Jews and Christians alike -as well as every state and the Federal government- prohibit murder. (There isn't much to map in terms which states have legalized murder or not. <wink>)
Among Christians, the broader context of issues of life and death vary with different denominations and branches holding contrasting views. The Catholic Church has one of the most logically elegant approaches by opposing a range of actions viewed as ending or preventing life:
- opposing contraceptives
- opposing abortion
- opposing the death penalty
- opposing euthanasia
The later Protestant denominations which broke off from the Catholic Church in past 500-600 years take a variety of approaches. Some more conservative churches oppose abortion but support the death penalty. Some more liberal ones oppose the death penalty but leave abortion up to parishioners as a matter of individual conscience. Quaker Christians are pacifists. Other Christians serve in the military. So while I've had Christian friends explain these differences by arguing their Christianity is the correct one and that the other Christian approaches are misinterpretations, it is clear there is no single Christian viewpoint on these issues.
What Do Americans Believe Is Morally Acceptable?
|Source: 2012, Gallup|
Gallup has an interesting poll from 2012 looking at various issues in terms of whether respondents believe they are morally acceptable. Keep in mind, these numbers reflect what people feel regarding the morality of an issue -not whether they should be legal or not.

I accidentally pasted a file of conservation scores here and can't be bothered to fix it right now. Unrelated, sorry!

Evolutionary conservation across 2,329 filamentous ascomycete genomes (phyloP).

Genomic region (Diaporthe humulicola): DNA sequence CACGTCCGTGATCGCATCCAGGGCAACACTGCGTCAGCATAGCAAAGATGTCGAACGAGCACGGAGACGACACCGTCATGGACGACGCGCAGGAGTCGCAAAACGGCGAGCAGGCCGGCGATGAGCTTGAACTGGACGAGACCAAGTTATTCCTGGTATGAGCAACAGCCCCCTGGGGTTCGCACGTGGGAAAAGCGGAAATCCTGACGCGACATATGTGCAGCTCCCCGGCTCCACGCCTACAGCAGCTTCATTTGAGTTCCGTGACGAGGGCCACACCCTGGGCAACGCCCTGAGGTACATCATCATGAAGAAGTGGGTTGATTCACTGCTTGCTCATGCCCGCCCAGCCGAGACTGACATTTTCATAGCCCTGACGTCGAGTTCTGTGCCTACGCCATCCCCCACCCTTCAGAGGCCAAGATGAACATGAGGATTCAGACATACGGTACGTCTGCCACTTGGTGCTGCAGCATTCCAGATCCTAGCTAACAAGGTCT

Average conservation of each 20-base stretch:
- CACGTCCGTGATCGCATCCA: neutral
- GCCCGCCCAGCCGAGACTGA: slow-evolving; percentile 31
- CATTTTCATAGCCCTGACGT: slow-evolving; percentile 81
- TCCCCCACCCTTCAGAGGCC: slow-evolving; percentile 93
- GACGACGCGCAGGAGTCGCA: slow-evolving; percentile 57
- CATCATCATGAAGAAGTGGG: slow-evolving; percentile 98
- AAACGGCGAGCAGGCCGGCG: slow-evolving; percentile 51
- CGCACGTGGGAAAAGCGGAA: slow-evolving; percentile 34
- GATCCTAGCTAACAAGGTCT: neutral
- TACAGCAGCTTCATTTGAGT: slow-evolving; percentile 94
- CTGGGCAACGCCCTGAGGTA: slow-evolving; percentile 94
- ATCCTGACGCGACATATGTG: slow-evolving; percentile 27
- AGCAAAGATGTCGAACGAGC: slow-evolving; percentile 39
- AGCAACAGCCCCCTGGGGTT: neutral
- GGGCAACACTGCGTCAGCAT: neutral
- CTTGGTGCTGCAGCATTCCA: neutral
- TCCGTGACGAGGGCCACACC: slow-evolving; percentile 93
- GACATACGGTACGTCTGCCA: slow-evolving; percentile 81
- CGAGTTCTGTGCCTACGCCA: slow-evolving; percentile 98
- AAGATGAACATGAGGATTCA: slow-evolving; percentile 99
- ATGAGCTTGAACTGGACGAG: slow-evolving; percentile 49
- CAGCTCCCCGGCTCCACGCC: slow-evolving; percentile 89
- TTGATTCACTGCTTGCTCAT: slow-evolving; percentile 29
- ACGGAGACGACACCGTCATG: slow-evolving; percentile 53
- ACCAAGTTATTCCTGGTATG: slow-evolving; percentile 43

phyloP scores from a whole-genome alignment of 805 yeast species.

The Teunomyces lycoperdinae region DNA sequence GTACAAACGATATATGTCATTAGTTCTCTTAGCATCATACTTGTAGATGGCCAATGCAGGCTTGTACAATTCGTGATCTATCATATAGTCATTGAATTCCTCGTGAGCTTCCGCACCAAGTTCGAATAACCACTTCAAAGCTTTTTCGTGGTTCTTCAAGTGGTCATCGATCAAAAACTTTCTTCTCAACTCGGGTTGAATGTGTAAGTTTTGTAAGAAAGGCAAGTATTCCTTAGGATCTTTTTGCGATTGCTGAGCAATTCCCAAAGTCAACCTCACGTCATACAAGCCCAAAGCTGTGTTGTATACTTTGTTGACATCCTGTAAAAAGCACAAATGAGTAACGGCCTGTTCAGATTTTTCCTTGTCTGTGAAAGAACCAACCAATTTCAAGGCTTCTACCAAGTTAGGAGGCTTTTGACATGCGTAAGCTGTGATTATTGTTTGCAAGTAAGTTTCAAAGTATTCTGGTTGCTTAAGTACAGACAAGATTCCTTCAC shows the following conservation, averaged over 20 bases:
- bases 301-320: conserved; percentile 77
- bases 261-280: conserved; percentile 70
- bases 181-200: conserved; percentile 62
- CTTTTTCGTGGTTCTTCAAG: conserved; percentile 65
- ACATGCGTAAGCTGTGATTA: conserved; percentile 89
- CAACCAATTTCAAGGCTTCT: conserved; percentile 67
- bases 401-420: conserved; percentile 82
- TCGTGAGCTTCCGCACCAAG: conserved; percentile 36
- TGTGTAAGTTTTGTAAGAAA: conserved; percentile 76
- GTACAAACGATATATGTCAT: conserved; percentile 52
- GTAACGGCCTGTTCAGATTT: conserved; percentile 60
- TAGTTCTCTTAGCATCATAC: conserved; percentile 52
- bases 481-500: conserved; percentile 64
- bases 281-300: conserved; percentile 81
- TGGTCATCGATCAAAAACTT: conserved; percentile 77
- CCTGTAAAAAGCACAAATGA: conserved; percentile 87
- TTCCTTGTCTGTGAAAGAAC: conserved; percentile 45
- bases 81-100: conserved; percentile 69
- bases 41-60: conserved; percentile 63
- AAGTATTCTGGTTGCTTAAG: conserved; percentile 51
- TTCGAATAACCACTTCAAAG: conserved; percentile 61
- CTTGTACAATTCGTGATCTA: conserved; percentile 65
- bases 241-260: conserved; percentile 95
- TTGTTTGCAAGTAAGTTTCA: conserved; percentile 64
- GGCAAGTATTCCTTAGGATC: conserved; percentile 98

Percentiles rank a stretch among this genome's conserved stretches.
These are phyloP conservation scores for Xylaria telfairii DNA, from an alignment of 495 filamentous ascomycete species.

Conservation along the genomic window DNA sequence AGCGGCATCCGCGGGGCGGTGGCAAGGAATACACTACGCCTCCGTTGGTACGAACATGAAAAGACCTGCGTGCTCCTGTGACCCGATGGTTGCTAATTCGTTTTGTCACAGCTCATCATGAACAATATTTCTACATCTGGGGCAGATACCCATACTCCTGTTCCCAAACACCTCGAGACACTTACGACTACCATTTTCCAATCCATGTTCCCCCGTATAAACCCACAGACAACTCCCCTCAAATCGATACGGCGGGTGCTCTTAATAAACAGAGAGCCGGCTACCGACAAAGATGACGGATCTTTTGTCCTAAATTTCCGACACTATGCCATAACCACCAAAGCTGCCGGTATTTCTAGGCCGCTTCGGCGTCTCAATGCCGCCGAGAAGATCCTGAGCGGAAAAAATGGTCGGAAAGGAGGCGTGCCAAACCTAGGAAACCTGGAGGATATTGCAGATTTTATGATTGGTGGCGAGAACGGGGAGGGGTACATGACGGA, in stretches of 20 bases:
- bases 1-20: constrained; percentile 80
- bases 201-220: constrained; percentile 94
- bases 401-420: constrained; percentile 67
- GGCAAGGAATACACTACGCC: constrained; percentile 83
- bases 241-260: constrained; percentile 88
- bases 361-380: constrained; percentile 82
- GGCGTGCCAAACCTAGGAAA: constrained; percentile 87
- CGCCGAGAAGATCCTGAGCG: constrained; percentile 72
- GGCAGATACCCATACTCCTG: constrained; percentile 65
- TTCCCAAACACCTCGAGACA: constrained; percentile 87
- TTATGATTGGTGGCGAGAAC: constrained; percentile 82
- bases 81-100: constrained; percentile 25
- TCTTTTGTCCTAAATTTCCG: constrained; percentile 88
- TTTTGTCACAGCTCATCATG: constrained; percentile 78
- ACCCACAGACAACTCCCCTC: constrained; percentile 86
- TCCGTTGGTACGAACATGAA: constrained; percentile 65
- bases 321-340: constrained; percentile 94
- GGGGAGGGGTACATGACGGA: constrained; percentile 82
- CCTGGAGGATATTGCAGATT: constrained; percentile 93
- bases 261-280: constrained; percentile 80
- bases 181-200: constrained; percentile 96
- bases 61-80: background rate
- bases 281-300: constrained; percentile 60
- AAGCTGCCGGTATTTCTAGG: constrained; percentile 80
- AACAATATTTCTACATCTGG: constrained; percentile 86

The majority of Americans -including American Catholics- believes using birth control involving contraceptives is morally acceptable. The majority also supports the use of the death penalty.
While only 38% of Americans view abortion as morally acceptable, 58% of Americans still support using stem cells harvested from human embryos in research. Cloning -whether of animals or humans- is decidedly unpopular.
The data on suicide as a morally acceptable choice also shows some mixed feelings. Only 14% of Americans believe suicide is morally acceptable, but those numbers jump to almost a majority -45%- when asked about doctors assisting patients to commit suicide. Perhaps respondents view doctor-assisted suicide as ending pain for a terminally ill person and view suicide as more a choice driven by depression or life circumstances that can be changed? I can hypothesize, but I do not actually know from this one poll.